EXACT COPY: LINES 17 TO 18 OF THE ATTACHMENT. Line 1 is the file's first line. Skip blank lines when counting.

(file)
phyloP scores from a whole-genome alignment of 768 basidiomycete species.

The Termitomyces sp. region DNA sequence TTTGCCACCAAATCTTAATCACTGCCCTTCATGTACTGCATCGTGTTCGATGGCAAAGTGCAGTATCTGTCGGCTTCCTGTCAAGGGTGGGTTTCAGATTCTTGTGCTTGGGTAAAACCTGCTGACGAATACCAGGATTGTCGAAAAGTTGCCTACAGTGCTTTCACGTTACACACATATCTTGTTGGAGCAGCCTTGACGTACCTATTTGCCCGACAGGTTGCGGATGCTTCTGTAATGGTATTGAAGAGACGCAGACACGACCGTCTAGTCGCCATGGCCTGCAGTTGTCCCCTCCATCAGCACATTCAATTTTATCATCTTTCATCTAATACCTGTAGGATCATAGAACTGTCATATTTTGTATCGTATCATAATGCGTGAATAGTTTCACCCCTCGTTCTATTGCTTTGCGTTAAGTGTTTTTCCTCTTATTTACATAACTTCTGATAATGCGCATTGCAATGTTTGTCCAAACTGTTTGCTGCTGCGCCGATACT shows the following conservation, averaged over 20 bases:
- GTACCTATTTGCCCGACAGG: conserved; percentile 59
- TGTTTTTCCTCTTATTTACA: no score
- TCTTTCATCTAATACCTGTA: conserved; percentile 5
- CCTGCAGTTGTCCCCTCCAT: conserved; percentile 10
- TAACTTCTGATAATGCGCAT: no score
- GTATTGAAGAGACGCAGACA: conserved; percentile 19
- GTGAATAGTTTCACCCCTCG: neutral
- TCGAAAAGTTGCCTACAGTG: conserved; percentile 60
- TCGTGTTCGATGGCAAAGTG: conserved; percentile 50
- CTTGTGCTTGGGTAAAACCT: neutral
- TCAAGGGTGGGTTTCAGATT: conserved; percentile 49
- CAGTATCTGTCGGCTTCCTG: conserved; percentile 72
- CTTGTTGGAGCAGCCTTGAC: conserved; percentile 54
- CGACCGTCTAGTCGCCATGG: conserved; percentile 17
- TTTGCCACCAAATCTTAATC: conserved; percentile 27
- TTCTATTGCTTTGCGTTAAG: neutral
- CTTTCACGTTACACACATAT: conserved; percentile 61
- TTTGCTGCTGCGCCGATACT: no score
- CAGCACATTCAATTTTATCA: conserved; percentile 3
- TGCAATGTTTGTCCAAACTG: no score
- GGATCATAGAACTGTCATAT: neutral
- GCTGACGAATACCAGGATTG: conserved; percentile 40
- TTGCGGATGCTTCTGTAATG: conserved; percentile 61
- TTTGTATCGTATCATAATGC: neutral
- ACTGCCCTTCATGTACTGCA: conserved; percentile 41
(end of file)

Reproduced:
- TTTGCCACCAAATCTTAATC: conserved; percentile 27
- TTCTATTGCTTTGCGTTAAG: neutral